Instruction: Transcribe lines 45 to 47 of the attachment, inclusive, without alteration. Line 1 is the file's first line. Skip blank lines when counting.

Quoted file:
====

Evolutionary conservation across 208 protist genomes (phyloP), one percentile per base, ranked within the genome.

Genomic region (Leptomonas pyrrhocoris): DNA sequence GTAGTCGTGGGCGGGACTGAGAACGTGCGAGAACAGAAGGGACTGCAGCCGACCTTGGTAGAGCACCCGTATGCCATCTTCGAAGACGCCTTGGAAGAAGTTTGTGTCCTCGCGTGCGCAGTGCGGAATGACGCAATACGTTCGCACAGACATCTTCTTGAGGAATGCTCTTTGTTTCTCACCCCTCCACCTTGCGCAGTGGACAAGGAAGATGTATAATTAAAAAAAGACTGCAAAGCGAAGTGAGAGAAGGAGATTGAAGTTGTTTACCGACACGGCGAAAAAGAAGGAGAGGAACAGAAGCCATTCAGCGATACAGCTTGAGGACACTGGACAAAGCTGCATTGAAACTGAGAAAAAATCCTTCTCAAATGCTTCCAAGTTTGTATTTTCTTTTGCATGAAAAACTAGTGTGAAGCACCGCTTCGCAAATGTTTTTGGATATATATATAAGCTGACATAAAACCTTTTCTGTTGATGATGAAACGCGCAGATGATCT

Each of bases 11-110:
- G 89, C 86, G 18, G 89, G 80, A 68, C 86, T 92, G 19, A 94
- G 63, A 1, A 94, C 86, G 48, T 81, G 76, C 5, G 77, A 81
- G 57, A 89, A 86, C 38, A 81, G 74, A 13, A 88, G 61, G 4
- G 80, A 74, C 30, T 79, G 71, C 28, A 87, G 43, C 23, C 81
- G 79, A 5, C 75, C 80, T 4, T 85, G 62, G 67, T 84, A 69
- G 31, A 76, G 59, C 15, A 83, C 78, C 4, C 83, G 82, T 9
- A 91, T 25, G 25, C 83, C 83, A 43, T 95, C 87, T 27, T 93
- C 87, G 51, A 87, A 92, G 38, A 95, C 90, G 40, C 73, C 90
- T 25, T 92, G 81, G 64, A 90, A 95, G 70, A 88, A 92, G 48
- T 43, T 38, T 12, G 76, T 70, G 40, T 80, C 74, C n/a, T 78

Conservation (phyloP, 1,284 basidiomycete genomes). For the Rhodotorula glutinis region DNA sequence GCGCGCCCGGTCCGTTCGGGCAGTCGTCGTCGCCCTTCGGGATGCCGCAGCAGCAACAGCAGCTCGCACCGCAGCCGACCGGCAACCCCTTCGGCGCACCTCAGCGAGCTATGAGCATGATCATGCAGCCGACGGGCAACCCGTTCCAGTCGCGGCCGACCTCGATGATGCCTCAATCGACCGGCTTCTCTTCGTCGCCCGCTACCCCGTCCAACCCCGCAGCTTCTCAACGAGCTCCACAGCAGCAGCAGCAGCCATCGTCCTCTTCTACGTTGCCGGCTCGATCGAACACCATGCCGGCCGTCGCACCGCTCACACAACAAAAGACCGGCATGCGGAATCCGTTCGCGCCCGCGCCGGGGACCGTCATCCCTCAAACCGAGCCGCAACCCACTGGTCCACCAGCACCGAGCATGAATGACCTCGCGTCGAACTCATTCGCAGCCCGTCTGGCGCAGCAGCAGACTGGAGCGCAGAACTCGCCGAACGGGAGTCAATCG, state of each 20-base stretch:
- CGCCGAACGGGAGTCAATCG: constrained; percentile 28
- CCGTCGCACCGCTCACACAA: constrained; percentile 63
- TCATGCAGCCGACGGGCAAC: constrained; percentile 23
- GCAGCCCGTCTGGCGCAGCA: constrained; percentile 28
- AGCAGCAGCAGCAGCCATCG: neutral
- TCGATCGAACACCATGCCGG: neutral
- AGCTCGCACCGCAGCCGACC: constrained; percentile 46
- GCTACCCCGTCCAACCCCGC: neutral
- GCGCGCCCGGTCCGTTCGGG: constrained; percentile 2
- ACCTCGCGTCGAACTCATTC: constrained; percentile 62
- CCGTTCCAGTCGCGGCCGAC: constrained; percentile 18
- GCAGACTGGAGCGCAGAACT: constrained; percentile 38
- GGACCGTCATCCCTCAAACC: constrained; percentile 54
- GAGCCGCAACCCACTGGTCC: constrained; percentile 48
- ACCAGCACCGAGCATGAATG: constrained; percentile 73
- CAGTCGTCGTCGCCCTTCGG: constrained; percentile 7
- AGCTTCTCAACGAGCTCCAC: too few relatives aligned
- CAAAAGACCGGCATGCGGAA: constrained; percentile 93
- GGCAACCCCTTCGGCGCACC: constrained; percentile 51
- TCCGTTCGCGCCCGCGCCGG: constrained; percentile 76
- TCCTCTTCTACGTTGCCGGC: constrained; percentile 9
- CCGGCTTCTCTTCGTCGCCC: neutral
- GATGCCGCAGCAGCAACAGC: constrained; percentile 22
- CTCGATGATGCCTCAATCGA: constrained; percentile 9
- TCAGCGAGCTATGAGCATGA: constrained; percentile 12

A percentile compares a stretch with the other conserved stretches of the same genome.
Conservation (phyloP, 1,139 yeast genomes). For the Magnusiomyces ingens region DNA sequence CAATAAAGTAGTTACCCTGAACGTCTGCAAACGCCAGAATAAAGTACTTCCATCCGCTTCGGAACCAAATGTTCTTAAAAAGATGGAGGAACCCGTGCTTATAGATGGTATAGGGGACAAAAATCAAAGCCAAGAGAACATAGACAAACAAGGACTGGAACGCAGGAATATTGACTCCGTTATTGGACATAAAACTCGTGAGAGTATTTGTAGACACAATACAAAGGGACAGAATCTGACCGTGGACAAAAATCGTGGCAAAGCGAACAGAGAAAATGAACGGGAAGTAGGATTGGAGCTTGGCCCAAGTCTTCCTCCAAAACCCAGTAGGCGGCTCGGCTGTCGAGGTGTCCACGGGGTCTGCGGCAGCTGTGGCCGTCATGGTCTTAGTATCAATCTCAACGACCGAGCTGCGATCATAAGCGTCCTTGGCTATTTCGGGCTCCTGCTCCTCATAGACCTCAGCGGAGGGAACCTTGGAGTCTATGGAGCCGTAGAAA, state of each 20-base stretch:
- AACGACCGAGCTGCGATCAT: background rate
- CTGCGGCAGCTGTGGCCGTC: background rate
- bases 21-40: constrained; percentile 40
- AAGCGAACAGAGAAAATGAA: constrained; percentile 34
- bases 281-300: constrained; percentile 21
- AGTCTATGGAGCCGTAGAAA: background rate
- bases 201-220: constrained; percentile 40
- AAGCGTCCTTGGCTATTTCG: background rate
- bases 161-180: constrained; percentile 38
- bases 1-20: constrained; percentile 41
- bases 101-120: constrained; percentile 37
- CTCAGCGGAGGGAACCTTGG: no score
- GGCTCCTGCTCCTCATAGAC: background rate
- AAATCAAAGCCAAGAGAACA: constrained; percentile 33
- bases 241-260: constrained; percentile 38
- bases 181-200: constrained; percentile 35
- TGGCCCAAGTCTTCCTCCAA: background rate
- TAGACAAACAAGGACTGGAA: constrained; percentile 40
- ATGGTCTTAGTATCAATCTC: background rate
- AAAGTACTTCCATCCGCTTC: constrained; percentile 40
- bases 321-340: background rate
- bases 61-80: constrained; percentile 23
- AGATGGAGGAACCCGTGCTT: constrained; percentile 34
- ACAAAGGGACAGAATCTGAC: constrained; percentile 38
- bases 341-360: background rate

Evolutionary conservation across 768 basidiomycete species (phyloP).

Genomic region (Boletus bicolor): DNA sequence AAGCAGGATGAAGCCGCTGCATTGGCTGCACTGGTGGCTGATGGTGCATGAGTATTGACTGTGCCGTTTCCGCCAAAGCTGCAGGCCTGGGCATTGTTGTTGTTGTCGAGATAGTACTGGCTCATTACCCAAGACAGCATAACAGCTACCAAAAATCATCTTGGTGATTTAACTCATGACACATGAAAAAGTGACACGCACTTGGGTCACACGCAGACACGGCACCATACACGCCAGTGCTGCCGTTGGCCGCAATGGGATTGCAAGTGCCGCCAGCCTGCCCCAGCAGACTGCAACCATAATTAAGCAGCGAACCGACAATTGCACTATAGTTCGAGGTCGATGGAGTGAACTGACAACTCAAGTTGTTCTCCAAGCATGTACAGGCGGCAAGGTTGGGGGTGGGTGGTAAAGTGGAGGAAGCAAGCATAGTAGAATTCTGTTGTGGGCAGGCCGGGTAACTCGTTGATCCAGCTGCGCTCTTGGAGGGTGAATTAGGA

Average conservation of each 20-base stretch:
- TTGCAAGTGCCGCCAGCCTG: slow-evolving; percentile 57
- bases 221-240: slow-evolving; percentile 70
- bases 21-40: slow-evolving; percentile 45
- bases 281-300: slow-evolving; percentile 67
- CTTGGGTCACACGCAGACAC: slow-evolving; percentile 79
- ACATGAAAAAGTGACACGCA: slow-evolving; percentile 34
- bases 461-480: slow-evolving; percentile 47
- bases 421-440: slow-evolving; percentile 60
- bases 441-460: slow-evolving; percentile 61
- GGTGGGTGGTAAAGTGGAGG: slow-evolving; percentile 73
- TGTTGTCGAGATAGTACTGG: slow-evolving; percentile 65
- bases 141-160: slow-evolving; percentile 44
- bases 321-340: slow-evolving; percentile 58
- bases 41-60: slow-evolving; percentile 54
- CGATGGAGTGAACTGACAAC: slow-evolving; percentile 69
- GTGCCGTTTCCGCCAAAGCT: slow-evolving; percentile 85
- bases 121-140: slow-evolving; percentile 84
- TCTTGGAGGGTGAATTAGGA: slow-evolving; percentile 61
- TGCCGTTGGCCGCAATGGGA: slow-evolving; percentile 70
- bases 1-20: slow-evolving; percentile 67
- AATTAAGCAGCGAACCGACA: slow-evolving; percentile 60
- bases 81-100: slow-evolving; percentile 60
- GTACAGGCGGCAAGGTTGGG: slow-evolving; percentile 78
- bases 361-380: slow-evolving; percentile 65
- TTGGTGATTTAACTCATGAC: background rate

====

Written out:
- AAGCGAACAGAGAAAATGAA: constrained; percentile 34
- bases 281-300: constrained; percentile 21
- AGTCTATGGAGCCGTAGAAA: background rate